Book Reviews

“Pigskin Nation: How the NFL Remade American Politics”

Book review at Knup Sports

This book chronicles the life of American football from the 50’s and 60’s when it was considered brutal to how the politics change it to a success.

During the late 1950’s and throughout the 1960’s, American football has a bad reputation for being mean, cruel and had plenty of skull bashing in it. The nation was going through a societal upheaval that fit into the thinking of people towards football. The change came from a small group that called themselves NFL films.

They would produce short films that showed the good parts of football and the winning portions of the game and eventually people starting taking notice. It didn’t hurt anything that Richard Nixon was running for president and he needed something to hang his hat on that was different and would strike a chord with the American people.

Politicians began to take notice of the game and started using words that were part of the football jargon. People took sides in games for one of the first times as government had teams across the land, entertainment showed their biases of teams, and celebrities were all part of the mass audience that brought football alive.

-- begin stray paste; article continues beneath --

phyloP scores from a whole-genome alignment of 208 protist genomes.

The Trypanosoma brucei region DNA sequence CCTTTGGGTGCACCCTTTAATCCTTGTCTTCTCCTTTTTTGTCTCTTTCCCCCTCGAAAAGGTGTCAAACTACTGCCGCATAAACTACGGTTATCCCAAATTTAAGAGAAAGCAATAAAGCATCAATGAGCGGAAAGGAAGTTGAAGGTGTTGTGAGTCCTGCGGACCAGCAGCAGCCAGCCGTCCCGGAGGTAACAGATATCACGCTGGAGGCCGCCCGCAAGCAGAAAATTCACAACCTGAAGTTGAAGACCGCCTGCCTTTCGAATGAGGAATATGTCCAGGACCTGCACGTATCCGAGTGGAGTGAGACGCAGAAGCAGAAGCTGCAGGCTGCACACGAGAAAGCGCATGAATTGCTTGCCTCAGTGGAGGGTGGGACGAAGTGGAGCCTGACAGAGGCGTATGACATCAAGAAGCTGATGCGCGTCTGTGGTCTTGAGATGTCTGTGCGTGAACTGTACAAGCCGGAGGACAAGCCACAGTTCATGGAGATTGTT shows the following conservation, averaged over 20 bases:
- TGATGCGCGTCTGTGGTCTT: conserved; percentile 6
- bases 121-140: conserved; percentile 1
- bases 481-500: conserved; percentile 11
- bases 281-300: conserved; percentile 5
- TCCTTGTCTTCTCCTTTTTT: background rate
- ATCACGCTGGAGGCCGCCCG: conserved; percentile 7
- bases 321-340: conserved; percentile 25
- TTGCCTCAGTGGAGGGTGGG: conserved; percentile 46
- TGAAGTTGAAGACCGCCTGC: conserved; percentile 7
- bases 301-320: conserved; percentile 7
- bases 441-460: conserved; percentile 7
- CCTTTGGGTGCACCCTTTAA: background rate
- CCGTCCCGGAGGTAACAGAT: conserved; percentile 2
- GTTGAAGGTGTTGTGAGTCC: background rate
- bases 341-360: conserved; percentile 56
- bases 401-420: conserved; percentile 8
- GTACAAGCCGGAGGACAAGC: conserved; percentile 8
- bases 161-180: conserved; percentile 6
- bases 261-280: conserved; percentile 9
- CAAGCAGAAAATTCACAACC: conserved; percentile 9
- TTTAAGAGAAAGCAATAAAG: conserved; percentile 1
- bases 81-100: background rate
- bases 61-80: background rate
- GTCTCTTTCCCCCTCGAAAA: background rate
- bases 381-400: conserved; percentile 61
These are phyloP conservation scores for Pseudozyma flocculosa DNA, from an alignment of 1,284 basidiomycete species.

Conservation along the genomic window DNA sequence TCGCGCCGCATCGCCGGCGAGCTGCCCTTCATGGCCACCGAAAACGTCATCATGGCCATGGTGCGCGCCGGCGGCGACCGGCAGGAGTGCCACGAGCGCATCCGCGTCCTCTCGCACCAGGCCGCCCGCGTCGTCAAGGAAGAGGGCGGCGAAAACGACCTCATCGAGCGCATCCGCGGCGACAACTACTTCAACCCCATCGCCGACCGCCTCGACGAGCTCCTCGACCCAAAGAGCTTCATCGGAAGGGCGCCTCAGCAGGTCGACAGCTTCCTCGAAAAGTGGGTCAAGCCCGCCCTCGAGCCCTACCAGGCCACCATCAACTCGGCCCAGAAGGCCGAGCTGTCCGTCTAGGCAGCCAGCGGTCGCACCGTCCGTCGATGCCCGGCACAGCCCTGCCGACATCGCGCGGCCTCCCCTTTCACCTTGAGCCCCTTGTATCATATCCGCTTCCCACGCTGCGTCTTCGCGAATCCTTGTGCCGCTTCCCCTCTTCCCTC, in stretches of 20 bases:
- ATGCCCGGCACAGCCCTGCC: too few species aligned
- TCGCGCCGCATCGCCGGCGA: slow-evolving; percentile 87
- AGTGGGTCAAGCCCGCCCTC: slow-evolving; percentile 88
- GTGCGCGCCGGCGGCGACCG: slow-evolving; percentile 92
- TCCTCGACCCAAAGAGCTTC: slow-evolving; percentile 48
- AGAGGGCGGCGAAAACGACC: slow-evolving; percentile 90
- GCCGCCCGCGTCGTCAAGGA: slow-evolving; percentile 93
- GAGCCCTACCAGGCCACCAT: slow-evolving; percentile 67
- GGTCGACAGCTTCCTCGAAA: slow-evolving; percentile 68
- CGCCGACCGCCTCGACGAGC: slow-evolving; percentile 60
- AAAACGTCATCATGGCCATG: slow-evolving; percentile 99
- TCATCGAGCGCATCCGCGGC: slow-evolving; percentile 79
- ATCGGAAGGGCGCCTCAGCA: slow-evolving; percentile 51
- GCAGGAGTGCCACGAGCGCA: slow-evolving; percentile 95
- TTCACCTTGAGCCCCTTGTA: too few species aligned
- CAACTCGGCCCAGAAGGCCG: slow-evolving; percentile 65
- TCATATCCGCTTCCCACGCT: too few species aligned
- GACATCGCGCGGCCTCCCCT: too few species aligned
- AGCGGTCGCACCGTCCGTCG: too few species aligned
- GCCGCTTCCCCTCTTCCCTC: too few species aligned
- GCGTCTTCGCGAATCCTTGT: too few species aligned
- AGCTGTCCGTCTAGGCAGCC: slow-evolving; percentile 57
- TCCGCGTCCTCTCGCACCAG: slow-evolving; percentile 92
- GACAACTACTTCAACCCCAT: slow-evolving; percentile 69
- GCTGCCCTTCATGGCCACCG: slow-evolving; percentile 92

Politicians outsmarted each other as Louisiana got a team in order for their vote on the game itself. Others whiffed as they waited too long to get involved. Football brought them all together. All facets of life took an interest in the game. This book is well researched but the bottom line is the book is loaded with a very large vocabulary, from a college professor, that the average reader will blow right through and not comprehend parts of the book.

The book is hard to read but has tons of information regarding society, politics, and football.

This is a book from the University of Illinois Press and it was sent to me in exchange for a fair and honest review.

To Top